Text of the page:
You all, through your insistence in these matters, are becoming a parody of yourselves.

    • It's amazing that ruling Israel, despite all the protests from poor Jewish-Israelis over that last few years, can't see past the implications of continuing the status quo. AMAZING.

      The issues for poor Jewish-Israelis will only become more acute if Israel is forced to assume its own Occupation costs (the way it's heading, imo), and they will look for political allies. Those allies will be other disadvantaged Israelis, i.e. Palestinian-Israelis and/or Occupied Palestinians.

      Israel is a relatively high GINI country, so class divisions and political affinities may become more pronounced than ethnic ones.

    • Great comment, brenda. Hostage pointed out today that the US is threatening the PA with "repercussions" if they fold. Beyond the belly laugh, that really underscores your point about who is prepared for the next step and who isn't.

      It'll be interesting to see how this round of Fatah-Hamas talks go.

      Thanks for the links.

    • "a liberal Zionist clinging to the failed remains of an anachronistic non-solution"

      Woof! :) Double woof!

      What's Beinart so afraid of (that he writes stuff like, "must seek a divorce"), that Gideon Levy isn't afraid of (not so much anyway)? What paths of reconciliation are apparent to Levy as an Israeli that are not apparent to Beinart as a foreigner?

      Or is Beinart simply just a small-minded, supremacist pig? Other?

  • Global Earth Day coalition drops SodaStream over complicity in Israeli occupation
    • @Walid, much to unpack there, and the whole Rawabi circumstance in general.

      Why did/does al-Masri get in bed with the Israelis, who crippled his son? Money/biz? I can see that, but it's a bit of a cliché, imo.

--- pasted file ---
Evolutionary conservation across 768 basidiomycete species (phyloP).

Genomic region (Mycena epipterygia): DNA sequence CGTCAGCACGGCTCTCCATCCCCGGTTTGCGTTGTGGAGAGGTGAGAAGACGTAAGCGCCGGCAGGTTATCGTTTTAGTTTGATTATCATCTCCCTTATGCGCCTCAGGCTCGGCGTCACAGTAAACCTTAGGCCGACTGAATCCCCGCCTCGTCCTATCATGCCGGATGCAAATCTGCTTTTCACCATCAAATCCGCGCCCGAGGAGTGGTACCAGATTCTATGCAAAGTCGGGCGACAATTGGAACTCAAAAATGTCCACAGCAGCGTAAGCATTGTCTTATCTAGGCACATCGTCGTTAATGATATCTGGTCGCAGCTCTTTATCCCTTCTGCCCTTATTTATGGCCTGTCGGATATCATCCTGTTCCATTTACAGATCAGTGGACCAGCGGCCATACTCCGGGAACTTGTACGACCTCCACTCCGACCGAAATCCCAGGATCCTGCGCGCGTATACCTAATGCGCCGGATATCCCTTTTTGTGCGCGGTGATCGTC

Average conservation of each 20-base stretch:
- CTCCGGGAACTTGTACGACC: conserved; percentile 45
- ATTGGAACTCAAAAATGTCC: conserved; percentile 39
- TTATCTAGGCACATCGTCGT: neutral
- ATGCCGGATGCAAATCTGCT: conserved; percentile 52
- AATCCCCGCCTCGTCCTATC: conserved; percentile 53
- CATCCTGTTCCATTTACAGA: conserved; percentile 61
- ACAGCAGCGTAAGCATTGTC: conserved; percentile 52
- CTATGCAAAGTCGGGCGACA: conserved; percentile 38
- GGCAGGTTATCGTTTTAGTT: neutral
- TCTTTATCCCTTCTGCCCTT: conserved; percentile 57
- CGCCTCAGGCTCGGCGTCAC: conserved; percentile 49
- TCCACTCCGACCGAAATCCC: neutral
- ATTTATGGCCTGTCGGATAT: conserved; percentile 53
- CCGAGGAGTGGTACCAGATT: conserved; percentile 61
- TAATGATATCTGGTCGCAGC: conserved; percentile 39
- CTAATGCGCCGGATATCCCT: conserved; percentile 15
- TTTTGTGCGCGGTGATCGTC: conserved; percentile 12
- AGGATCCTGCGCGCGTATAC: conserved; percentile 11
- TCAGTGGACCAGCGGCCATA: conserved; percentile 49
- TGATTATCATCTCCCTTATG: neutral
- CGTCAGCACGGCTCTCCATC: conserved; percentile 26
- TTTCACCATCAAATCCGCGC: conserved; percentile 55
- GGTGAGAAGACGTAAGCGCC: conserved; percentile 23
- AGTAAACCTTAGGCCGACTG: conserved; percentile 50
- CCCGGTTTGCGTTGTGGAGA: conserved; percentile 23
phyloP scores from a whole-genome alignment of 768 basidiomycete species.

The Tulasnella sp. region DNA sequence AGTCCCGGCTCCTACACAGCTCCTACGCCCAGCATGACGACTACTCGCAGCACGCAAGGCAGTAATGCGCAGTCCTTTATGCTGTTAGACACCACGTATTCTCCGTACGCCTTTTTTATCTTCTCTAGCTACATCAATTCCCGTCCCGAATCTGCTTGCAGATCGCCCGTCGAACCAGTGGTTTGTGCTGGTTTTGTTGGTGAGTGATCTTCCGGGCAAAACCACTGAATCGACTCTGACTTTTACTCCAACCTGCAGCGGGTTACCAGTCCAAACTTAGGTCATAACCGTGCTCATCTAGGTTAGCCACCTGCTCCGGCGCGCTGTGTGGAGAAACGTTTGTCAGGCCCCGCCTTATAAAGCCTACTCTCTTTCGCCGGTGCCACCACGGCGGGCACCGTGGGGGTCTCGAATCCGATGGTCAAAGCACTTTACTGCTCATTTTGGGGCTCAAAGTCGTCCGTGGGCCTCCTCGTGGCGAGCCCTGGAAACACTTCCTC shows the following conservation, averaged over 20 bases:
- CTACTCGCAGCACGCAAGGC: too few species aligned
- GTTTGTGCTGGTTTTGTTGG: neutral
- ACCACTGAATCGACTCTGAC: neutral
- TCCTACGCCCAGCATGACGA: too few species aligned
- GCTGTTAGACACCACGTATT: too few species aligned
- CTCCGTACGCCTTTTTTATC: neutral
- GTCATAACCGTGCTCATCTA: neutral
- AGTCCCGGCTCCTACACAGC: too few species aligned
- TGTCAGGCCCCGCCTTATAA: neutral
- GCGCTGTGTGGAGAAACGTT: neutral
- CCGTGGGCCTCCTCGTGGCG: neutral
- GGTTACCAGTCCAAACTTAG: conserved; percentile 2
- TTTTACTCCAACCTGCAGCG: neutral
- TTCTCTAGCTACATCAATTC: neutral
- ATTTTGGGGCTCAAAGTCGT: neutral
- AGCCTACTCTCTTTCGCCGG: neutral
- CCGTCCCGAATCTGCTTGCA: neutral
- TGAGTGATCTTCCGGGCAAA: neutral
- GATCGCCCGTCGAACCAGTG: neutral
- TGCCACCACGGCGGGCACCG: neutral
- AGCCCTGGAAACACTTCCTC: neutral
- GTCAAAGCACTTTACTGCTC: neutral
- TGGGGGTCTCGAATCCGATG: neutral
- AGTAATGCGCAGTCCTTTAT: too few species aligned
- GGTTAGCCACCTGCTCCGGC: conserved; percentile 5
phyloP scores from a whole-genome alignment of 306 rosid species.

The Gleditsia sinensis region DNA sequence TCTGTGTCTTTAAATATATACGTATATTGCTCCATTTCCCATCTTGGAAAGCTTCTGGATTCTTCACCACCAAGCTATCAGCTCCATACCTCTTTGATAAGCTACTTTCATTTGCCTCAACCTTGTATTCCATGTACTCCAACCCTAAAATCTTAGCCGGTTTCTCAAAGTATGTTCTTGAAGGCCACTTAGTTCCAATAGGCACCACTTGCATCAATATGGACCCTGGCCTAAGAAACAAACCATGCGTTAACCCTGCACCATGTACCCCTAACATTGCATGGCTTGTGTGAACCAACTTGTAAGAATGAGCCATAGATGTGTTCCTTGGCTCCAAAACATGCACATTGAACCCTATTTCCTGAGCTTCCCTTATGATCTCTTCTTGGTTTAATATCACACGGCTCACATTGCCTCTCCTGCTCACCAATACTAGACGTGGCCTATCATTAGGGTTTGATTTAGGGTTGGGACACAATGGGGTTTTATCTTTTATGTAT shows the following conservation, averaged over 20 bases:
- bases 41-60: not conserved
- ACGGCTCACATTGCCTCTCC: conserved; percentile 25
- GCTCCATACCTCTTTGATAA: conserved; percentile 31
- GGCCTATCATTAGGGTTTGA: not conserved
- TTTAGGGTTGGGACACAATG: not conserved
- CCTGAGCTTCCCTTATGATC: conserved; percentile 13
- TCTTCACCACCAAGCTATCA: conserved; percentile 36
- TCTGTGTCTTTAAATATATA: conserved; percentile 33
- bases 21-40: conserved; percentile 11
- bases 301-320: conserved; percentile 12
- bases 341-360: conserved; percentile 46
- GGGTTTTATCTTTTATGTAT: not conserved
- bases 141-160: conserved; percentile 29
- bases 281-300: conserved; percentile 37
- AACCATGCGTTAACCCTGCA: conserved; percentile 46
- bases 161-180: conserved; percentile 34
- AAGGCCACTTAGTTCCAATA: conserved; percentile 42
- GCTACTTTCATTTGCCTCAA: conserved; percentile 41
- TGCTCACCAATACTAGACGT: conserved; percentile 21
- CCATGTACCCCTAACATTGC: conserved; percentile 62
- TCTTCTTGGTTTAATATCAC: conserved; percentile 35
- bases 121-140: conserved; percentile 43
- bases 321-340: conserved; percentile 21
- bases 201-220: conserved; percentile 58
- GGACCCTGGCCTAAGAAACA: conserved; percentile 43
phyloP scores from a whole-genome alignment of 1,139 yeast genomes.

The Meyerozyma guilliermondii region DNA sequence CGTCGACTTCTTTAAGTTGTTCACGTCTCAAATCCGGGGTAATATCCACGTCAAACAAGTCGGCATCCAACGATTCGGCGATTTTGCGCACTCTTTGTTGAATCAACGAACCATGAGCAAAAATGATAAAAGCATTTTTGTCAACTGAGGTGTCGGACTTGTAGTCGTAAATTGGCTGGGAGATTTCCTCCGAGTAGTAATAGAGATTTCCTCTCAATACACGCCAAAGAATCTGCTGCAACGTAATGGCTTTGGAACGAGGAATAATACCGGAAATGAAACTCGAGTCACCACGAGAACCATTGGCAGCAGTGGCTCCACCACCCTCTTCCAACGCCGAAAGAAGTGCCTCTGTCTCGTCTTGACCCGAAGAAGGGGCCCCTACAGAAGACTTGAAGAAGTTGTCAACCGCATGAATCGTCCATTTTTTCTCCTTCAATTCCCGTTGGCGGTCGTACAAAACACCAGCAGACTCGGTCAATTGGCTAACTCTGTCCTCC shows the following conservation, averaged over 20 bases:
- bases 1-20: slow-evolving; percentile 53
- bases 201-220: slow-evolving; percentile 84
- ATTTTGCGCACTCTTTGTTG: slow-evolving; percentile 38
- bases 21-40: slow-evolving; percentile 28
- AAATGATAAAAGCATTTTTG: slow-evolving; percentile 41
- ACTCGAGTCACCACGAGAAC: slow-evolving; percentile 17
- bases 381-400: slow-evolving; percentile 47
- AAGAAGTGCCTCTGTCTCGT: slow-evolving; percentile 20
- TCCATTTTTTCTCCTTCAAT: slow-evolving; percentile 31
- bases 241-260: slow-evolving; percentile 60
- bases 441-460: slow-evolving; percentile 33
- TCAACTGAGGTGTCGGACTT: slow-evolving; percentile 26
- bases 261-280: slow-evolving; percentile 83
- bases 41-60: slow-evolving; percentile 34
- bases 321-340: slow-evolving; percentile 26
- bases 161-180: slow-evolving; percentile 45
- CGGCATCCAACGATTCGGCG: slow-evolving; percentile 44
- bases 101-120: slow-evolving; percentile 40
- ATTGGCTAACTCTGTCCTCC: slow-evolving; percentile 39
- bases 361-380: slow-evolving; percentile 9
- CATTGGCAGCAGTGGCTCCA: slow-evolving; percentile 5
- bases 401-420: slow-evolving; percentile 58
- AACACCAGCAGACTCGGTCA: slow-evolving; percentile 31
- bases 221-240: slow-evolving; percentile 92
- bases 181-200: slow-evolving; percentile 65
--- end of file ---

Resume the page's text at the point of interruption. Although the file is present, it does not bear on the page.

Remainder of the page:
Why doesn't/didn't he understand Israeli duplicity going in? Why did he bet $1B on that not being the case? Why did he not protect himself, contractually (assuming he didn't...) on all these water and permit issues?

      What does "normalization" mean to him? ... Mean to him NOW, particularly (that article was from Nov 2012)? I can see where someone would try to "get along" to further biz interests, but clearly that hasn't worked out.

      I guess my principal question is, where does Palestinian money fall on this issue, given the al-Masri family/biz experience. Money has a decided affinity to money, but is that possibly different in Palestinian terms, given the Palestinian experience coupled with Masri's personal experience.

      Would he do things differently now?

    • No quibble on my part. I totally agree Walid. Masri's suppliers are from or based in Israel. That, imo, was the initial feasibility deal. That was Masri's buy-in. Occupation industry, and all that.

      And the cement and stone almost certainly come from Israeli-owned industry in the occupied WB.

      It always floors me how Israel can repeatedly get away with promising something that it never delivers, even if it's in their own long-term interests, and even with its history of doing so.

      Masri is learning this. Too late. I wonder what his Qatari backers are thinking.

      At this point I have to believe that it's a known/well-rehearsed strategy. Get the money/commitment up front and cancel the project mid-point - PR blitz to follow. We see it in all Israeli interactions, small and large. From water-well drilling to statehood.

    • Hi LeaNder. Disclaimer: I'm a small business owner. I don't pretend to run in the "investment analyst" world. I'm just a casual observer like you. But I did raise a fair amount of private investment, so I am somewhat familiar with the considerations of money people. So a big FWIW...

      A lot of my view on SS's prospects comes from a conversation here with Henry Norr. link to

      So last para first: "In the world of business all of the above may not matter.